Regardless if you use active/passive or active/active storage,  during a failure in the storage layer operations always occur non-disruptively from a hosts perspective and the real difference is in the underlying operations and the effect it has on design. In active/active storage clustering, since each array can write to the volume directly, there is considerably less dependency on the link between the arrays. In Active/Passive all reads need to come from the primary LUN and it is possible for a two hop process to occur for write I/O before an acknowledgement is sent back to the host. This of course means more latency which directly effects how you might architect the layout of the compute and services running above it. Needless to say, storage running in an active/active storage cluster is more much efficient.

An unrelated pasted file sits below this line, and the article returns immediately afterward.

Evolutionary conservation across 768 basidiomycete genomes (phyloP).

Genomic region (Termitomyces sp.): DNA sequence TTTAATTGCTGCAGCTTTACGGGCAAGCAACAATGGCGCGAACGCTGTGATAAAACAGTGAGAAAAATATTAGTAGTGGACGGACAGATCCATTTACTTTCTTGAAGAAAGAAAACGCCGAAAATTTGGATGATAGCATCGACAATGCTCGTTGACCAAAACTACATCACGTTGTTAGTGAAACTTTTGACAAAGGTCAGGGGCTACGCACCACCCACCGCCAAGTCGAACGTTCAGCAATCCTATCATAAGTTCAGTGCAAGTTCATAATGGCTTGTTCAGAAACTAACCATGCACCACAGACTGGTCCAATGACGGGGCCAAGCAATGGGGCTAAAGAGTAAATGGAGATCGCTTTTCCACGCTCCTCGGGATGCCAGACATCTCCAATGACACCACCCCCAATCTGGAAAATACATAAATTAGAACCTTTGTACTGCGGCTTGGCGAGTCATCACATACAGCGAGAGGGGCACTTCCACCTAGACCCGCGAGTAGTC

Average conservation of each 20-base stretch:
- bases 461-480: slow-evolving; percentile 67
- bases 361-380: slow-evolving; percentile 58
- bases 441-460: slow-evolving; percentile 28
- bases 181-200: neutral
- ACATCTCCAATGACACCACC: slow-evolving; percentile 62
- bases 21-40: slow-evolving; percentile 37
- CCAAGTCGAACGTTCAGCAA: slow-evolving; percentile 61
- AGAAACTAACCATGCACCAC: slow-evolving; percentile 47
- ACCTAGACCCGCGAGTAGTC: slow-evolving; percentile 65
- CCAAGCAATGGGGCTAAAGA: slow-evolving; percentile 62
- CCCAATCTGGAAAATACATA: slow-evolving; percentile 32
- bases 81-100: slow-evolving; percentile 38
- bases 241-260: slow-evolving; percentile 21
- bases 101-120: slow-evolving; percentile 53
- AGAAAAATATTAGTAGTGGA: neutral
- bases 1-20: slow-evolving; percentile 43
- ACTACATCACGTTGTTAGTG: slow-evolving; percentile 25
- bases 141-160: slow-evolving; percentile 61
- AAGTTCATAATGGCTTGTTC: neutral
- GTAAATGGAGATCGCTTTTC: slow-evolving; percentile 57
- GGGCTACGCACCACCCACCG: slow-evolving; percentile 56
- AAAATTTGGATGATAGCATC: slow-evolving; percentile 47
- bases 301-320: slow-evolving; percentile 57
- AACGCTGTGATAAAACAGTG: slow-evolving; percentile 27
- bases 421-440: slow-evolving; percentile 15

GAD is not the only strict active/active storage solution on that market that provides this capability. Both EMC with VPLEX and more recently IBM with updates to SVC offer this as a separate appliance. Most of the other major vendors such as HP with Peer Persistence, Dell with Live Volume and Netapp with MetroCluster, provide active/passive storage clustered solutions. There are also a couple of edge cases that don’t have a global presence like Fujitsu, Unisys and Huawei that also offer active/passive solutions.  A careful reader will notice the list of vendors providing these solutions are either all traditional storage vendors or technology behemoths. There is good reason for this as storage clustering solutions are VERY complex (particularly under the hood), there are generally very strict requirements and are intensive to develop and support, which is why none of the startups have such solutions.